Tuesday Tip #11: How To Use The Customer Value Journey To Grow Your Small Business

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Plotting out and understanding the Customer Value Journey can lead to big wins for your small business. For today’s Tuesday Tip, I’ll explain what the journey is all about and then provide you with some direction on putting it to work for your business.


First thing’s first. What exactly is the Customer Value Journey? Well, the idea behind it is actually common sense. I love the way our friends at IMPACT put it so I’ll share a quote from their blog:


“Just like it would be highly inappropriate to say hello to new acquaintances by touching their hair, you can’t assault your prospects with heavy sales pitches right off the bat. That’s why you need to make people feel comfortable around you (or your brand) before they’re ready to move to the next stage (in this case, making a purchase.)”


The goal of the value journey is to “build a universal framework for transforming strangers not just into customers, but into rabid buyers and raving super-fans.” (IMPACT)


Sounds great, right? So now let’s dive into the different stages of this journey and how you can be optimizing each one.


1. Aware

This is when a prospect realizes their need for something you can provide them with and discovers, or becomes aware of, your brand. They might have found you by means of a referral, on social media, or an online search.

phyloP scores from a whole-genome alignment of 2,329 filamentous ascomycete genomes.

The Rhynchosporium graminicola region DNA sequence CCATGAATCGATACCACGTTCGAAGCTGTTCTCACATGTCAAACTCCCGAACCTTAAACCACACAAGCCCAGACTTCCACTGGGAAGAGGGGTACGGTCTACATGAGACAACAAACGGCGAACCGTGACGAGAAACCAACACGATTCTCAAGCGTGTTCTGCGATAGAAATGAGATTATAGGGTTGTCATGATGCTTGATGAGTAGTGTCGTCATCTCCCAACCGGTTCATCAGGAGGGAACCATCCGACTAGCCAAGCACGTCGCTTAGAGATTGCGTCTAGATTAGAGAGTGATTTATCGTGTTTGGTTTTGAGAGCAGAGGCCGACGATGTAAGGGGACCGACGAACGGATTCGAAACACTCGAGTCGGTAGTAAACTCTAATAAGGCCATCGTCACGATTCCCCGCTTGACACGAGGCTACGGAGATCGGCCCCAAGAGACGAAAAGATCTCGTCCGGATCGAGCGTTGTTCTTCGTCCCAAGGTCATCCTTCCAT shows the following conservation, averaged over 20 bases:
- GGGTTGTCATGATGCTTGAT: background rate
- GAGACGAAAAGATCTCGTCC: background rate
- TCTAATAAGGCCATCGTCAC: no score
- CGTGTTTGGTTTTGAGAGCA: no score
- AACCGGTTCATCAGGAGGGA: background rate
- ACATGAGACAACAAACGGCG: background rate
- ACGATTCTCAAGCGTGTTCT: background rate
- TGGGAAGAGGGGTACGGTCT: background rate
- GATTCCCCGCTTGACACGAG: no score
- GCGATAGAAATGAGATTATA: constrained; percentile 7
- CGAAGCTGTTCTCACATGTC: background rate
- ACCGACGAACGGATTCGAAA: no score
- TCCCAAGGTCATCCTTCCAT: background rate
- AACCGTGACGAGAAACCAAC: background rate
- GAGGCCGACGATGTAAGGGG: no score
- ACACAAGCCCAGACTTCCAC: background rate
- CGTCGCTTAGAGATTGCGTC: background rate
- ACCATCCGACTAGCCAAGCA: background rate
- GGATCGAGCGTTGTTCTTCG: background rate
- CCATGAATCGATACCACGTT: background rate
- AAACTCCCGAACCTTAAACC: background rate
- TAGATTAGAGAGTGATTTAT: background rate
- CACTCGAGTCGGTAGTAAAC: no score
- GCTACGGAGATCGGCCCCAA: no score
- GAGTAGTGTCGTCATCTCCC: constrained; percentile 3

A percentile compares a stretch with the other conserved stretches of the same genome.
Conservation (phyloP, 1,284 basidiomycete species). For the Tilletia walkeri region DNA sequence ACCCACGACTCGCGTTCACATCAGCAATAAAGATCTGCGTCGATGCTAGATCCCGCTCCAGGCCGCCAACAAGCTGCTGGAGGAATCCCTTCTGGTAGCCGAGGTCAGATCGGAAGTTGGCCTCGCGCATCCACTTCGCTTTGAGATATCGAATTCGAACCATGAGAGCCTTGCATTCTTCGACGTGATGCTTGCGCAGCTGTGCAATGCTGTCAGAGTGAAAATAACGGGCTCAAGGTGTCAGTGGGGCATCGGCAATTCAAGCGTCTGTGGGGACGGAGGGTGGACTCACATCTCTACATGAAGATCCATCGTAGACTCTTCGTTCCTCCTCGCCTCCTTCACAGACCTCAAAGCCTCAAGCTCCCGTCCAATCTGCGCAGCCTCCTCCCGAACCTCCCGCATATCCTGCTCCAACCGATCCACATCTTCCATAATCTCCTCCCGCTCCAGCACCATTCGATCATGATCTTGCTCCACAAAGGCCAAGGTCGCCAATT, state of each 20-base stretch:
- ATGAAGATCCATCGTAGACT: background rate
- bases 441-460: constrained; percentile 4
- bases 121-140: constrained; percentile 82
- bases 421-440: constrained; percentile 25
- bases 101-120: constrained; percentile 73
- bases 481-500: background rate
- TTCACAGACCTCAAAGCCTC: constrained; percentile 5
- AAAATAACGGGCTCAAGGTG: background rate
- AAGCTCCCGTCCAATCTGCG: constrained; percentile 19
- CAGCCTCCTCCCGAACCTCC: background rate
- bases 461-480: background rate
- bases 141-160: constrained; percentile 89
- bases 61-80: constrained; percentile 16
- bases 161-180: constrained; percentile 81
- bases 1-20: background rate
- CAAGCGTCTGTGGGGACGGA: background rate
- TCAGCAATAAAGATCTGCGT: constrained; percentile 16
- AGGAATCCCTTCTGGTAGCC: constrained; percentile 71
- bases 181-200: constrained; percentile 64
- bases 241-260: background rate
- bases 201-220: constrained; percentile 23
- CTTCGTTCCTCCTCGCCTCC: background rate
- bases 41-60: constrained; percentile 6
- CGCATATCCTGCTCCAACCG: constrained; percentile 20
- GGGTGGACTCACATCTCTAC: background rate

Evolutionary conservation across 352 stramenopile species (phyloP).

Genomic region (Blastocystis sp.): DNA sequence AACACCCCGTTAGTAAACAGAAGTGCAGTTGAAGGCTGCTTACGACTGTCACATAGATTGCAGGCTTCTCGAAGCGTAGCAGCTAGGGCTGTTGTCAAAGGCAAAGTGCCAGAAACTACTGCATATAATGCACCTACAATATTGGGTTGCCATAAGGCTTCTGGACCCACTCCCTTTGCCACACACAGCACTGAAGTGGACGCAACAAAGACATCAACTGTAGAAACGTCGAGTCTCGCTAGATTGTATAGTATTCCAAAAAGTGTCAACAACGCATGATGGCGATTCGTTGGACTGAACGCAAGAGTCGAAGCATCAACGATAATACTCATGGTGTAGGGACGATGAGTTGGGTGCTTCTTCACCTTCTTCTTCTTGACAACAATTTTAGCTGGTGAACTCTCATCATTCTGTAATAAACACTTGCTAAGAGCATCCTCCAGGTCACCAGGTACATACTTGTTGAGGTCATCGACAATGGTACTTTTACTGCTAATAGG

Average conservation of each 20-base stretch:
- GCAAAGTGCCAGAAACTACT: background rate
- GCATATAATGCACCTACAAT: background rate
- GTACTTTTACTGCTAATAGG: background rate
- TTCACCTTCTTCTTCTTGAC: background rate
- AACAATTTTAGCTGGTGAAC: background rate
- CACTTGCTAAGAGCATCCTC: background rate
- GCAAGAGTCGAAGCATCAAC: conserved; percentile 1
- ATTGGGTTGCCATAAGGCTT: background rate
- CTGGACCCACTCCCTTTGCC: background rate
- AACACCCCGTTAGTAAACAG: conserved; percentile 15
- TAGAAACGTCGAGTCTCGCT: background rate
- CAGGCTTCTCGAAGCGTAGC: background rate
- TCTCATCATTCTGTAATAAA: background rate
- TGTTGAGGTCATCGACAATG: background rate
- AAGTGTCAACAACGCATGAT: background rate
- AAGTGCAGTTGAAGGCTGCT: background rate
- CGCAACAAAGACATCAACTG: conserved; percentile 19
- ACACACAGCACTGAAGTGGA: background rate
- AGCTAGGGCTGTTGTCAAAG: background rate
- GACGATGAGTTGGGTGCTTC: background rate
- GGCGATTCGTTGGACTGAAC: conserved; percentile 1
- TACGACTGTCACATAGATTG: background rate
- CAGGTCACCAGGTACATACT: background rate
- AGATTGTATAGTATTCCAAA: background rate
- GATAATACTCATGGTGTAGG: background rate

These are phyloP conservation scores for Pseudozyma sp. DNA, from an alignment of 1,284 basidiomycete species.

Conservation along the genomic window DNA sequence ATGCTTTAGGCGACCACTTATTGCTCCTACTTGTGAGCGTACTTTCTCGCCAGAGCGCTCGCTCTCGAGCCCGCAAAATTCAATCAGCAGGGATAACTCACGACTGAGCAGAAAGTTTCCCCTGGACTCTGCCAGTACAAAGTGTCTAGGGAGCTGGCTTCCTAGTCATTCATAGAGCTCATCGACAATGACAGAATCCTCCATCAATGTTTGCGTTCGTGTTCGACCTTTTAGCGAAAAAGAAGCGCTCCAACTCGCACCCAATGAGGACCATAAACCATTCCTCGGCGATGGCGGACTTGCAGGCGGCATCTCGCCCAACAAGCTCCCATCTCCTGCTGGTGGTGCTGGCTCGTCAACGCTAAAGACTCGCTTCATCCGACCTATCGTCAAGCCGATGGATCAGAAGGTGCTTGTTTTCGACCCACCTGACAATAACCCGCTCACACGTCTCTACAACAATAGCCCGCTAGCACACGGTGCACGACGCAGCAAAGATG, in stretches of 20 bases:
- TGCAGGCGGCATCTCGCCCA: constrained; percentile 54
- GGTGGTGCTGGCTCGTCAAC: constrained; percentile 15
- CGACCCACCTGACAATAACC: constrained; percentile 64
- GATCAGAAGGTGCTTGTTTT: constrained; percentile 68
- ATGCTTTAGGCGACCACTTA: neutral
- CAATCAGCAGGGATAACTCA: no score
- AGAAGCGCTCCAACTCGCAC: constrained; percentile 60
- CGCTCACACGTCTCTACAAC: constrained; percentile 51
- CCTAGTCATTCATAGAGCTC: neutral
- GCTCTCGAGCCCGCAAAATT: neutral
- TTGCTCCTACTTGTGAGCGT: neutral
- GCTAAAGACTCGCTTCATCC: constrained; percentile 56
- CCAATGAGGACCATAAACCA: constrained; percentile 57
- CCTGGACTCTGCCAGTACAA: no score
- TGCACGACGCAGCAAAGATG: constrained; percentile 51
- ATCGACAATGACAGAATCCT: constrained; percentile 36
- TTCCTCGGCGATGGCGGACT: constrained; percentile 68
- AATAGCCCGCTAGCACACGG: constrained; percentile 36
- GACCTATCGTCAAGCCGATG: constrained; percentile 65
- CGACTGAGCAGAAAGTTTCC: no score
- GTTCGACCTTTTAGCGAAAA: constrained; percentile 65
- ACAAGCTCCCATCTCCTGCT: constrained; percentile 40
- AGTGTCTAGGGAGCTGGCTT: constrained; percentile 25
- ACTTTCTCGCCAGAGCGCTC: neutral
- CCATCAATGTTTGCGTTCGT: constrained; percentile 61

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I’m going to illustrate with a real-life example.


When I moved out to the country in 2017, I experienced a bit of a culture shock (that’s putting it very mildly). I had been previously accustomed to driving very short distances to get to the places I needed to go. The mall being one of these places. Fear immediately set in over how this move would impact my wardrobe.


One day, I was hanging out with my sister-in-law (who just so happens to also live in the country) and complimented her on the top she was wearing. I then immediately began to express my concerns over living so far from White House Black Market. It was at this moment that she made me aware of a lovely little company called Stitch Fix


Marketing Ideas For This Phase:

  • According to DigitalMarketer.com, you need freely available content at the top of the funnel (TOFU) that 1. Entertains 2. Educates or 3. Inspires. Curate a collection of little videos, photos or infographics to utilize during the Aware stage.